The human body consists of billions of interdependent cells operating under the orders of a specific tissue cell cycle that allows them to develop, grow, differentiate and die.
Each of these stages is highly controlled by a series of genes that are turned on (activated) and turned off (deactivated) according to the needs of the moment.
To do this, cells receive specific biochemical signals from various internal and external stimuli, telling them what to do at all times.
Any failure or disruption that may occur in any of these stages, will lead to an unbalance.
And this initial unbalance can induce a subsequent cascade of events that are necessary to produce cancer.
Signals may have different origins, from establishing direct contact with neighboring cells, from exposure to steroid hormones and polypeptides, from their internal programs telling them how many times they can divide, from environmental factors related to lifestyle of the individual in question, such as the type of diet, sedentary lifestyle or sports, blood pH (cancer cells develop better in acidic media), hence the importance of an alkaline pH, etc.
That is, cancer depends on a combination of hereditary and environmental factors that interact with each other modifying and modulating the expression of genes (epigenetics).
These signals, once received, go to the nucleus of receptor cells and from there the necessary adjustments are made in response to such signals, consisting in the expression or activation of certain genes and silencing of others.
When a cell manages to free itself of these controls, through successive divisions, it will lead to the emergence of a clone of cells freed from these programming restrictions, that are able to leave the system circumventing all cellular safety mechanisms available to the cell, thus experiencing an inadequate proliferation (growth of the tumor mass), angiogenesis (formation of new blood vessels from which it will be), metastasis (distant dissemination), and resistance to programmed cell death (immortality).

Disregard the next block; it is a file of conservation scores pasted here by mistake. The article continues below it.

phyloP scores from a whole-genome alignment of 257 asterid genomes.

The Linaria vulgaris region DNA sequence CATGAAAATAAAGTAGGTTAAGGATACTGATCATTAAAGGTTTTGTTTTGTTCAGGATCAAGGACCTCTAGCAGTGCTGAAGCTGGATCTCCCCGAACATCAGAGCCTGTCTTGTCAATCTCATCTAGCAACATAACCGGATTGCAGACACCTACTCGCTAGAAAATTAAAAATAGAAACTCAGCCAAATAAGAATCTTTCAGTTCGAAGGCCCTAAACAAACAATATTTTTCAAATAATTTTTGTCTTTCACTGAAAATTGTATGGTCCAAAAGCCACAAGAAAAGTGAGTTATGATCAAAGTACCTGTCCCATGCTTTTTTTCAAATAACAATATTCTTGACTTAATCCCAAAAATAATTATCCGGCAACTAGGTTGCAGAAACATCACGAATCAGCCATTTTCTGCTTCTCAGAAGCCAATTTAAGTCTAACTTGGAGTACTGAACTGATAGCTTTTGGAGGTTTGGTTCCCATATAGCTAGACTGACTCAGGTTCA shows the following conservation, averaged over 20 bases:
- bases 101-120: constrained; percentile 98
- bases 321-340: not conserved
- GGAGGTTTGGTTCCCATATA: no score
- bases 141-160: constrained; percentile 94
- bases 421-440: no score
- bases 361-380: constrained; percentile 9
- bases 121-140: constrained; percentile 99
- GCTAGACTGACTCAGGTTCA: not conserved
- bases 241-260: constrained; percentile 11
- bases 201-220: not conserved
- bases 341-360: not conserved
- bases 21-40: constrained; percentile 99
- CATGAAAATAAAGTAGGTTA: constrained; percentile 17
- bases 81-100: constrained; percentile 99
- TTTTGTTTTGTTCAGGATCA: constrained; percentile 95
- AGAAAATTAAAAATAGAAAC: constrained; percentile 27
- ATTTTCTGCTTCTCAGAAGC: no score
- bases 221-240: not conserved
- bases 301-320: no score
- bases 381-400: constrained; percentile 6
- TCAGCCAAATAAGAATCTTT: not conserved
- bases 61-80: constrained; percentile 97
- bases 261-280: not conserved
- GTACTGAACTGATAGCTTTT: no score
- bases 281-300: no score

When this occurs in somatic cells, the tumor is not passed onto the offspring; in other words, it is born and dies with the individual.
When this occurs in germ cells, it IS passed onto the offspring, causing certain families to have a higher incidence of specific cancers, because each of its cells has inherited the abnormal gene and therefore it is already predisposed, meaning, leading eventually to the development of cancer.
What needs to be done when in our families there are several cases of cancer?
You need to consult with a human genetics department for individualized assessment of each case. It is important to provide information, if you can get it, on the type of cancer or cancers and age of onset of such cancers. It also has to be verified whether molecular biology (DNA) testing was carried out in affected individuals and if the result was informative or not.
If this study has not been done and affected individuals are alive, based on the type of cancer, they may be asked for their collaboration to undergo a familial DNA study to see if it is possible to identify the mutations involved. Once the mutations have been identified, family members that have inherited the same mutation will have to be identified from those that have not inherited the mutation.
Once the study has been carried out, those individuals that have not inherited the mutation, will carry the risk of the general population to develop the disease.